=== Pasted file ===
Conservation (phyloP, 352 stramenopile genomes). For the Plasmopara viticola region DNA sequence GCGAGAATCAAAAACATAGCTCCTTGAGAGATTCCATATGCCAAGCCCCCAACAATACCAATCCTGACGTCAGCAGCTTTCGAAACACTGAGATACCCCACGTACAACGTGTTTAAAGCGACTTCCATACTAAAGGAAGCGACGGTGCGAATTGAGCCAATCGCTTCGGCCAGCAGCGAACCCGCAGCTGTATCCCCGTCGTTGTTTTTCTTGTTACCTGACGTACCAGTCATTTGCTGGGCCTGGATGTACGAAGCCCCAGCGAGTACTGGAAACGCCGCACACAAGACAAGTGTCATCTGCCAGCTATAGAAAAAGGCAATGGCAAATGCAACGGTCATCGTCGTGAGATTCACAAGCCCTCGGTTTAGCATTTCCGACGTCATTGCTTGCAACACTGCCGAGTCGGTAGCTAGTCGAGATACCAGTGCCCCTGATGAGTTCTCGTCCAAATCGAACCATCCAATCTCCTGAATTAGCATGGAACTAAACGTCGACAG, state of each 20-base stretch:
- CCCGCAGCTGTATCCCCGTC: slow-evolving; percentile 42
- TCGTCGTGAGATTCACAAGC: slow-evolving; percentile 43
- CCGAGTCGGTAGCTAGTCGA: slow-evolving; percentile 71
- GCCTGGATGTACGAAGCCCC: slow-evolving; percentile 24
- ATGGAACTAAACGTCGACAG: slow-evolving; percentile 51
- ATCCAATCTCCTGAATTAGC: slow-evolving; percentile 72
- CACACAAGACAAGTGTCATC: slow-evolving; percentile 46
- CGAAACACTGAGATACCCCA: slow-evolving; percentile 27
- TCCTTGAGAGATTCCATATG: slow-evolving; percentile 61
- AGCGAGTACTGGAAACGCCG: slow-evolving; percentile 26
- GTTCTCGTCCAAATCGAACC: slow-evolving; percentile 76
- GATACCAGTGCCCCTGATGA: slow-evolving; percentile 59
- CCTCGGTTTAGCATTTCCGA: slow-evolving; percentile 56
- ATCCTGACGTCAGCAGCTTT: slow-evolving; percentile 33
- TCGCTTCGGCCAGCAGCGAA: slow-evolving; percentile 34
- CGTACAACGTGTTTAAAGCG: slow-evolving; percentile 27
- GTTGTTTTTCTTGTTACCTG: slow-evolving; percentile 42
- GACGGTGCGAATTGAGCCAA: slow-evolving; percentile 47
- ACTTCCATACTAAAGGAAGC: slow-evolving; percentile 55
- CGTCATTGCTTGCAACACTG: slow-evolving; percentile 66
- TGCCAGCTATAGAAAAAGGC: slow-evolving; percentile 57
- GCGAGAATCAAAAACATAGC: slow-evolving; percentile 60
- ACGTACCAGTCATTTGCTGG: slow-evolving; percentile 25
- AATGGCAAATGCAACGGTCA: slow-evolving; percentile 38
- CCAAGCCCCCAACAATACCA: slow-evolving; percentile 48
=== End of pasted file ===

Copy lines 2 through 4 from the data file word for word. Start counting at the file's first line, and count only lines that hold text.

- CCCGCAGCTGTATCCCCGTC: slow-evolving; percentile 42
- TCGTCGTGAGATTCACAAGC: slow-evolving; percentile 43
- CCGAGTCGGTAGCTAGTCGA: slow-evolving; percentile 71